Skip to comments.Stem cells: Egg engineers
Posted on 08/28/2013 5:24:57 PM PDT by neverdem
In a technical tour de force, Japanese researchers created eggs and sperm in the laboratory. Now, scientists have to determine how to use those cells safely and ethically.
Since last October, molecular biologist Katsuhiko Hayashi has received around a dozen e-mails from couples, most of them middle-aged, who are desperate for one thing: a baby. One menopausal woman from England offered to come to his laboratory at Kyoto University in Japan in the hope that he could help her to conceive a child. That is my only wish, she wrote.
The requests started trickling in after Hayashi published the results of an experiment that he had assumed would be of interest mostly to developmental biologists1. Starting with the skin cells of mice in vitro, he created primordial germ cells (PGCs), which can develop into both sperm and eggs. To prove that these laboratory-grown versions were truly similar to naturally occurring PGCs, he used them to create eggs, then used those eggs to create live mice. He calls the live births a mere 'side effect' of the research, but that bench experiment became much more, because it raised the prospect of creating fertilizable eggs from the skin cells of infertile women. And it also suggested that men's skin cells could be used to create eggs, and that sperm could be generated from women's cells. (Indeed, after the research was published, the editor of a gay and lesbian magazine e-mailed Hayashi for more information.)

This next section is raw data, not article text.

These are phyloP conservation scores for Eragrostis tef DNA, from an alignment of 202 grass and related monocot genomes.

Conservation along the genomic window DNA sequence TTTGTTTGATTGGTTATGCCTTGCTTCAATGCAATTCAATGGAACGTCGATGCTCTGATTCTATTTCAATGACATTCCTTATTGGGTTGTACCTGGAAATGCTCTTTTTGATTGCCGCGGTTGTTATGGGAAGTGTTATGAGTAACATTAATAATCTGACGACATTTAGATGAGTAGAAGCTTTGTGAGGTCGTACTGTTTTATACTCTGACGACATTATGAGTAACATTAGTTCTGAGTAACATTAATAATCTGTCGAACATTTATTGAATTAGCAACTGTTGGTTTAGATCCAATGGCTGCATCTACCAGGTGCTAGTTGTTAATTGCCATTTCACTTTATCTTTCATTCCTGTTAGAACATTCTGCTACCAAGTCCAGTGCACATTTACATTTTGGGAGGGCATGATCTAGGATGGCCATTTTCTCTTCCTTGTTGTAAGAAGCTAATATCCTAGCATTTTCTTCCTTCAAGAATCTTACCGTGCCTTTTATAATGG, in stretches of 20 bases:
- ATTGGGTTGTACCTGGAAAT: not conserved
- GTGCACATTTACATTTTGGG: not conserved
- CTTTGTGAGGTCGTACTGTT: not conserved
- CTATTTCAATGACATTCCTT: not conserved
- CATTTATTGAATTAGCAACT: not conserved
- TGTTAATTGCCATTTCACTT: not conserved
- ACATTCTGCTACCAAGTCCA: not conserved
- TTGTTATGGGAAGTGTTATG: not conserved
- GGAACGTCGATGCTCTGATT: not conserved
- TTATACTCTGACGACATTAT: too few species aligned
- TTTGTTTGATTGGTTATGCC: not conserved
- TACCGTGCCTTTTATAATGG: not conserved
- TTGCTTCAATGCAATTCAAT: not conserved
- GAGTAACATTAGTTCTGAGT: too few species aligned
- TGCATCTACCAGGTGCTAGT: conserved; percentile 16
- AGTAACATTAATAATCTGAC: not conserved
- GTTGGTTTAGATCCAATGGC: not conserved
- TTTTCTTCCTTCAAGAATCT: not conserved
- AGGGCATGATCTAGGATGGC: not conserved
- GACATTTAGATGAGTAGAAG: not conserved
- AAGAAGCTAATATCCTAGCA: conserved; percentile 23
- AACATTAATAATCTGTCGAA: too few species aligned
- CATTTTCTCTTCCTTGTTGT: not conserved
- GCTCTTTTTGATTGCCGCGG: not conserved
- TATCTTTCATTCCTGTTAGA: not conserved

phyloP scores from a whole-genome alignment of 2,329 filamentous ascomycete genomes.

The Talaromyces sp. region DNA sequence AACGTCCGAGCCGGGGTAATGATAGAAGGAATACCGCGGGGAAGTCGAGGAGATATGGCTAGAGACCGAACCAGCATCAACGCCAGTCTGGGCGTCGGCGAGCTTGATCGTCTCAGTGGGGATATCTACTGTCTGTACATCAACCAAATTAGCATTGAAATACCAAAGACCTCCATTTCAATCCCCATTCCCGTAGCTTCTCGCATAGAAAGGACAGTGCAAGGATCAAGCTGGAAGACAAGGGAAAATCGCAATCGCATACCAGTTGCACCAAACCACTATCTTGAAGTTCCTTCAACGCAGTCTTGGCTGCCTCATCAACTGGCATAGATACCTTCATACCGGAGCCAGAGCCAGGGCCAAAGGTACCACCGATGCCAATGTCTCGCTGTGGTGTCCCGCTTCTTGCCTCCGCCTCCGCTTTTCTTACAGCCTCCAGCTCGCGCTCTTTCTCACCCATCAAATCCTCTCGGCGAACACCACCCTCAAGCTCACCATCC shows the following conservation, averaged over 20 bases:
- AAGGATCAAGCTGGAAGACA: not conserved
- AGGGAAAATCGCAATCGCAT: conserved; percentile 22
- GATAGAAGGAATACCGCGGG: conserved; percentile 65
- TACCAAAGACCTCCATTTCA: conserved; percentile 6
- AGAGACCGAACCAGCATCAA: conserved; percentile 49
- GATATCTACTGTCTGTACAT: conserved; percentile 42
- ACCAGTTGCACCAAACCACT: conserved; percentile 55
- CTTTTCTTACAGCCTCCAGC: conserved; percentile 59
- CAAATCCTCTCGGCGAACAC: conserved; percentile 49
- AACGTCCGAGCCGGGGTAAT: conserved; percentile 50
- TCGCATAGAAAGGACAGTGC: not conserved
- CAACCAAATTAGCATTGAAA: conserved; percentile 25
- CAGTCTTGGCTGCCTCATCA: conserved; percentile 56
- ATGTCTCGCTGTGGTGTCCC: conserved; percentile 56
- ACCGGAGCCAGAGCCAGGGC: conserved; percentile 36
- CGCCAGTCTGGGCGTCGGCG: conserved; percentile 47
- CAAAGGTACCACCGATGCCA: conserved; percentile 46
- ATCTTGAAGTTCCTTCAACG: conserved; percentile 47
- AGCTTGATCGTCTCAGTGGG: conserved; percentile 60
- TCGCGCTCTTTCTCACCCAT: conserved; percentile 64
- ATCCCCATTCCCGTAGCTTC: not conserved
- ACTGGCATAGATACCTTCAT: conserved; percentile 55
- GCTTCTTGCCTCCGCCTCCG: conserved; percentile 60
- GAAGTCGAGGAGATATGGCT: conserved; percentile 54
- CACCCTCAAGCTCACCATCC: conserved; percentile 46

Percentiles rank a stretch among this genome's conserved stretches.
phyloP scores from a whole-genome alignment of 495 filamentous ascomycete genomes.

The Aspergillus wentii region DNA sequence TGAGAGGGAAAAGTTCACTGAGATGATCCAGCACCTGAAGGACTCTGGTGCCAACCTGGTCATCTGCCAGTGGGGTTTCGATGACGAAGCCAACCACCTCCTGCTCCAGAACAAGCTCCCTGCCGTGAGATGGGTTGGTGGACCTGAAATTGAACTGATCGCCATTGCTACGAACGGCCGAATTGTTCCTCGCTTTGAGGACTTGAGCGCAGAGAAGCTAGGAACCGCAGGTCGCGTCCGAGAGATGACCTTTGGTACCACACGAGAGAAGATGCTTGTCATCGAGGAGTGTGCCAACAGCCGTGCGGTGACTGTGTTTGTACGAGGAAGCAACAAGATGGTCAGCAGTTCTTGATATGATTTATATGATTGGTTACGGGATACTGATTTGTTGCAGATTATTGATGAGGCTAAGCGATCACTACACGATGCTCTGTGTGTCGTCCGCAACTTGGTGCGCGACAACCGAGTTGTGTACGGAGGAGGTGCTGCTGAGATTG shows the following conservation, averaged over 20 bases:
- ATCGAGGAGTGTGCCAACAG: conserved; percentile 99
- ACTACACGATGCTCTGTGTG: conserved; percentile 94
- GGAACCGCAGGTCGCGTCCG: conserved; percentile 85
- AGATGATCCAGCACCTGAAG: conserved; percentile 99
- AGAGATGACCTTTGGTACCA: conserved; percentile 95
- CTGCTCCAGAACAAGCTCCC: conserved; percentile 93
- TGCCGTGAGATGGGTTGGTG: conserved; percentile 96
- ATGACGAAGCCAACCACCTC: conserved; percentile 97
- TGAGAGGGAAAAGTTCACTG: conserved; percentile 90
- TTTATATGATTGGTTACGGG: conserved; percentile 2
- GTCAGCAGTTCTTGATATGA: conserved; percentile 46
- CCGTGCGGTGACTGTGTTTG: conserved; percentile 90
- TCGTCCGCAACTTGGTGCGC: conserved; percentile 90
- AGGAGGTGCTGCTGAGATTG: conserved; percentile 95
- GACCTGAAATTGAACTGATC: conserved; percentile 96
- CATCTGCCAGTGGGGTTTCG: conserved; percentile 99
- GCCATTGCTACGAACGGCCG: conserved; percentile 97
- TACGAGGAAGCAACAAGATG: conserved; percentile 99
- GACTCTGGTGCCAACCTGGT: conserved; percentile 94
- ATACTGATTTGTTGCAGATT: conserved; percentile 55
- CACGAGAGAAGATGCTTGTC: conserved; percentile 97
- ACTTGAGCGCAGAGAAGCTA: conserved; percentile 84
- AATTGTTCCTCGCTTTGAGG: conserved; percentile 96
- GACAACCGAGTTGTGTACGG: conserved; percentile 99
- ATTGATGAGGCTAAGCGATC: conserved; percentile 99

Despite the innovative nature of the research, the public attention surprised Hayashi and his senior professor, Mitinori Saitou. They have spent more than a decade piecing together the subtle details of mammalian gamete production and then recreating that process in vitro all for the sake of science, not medicine. Their method now allows researchers to create unlimited PGCs, which were previously...
i like mine over easy
With fukishima they will need this tech.
Disclaimer: Opinions posted on Free Republic are those of the individual posters and do not necessarily represent the opinion of Free Republic or its management. All materials posted herein are protected by copyright law and the exemption for fair use of copyrighted works.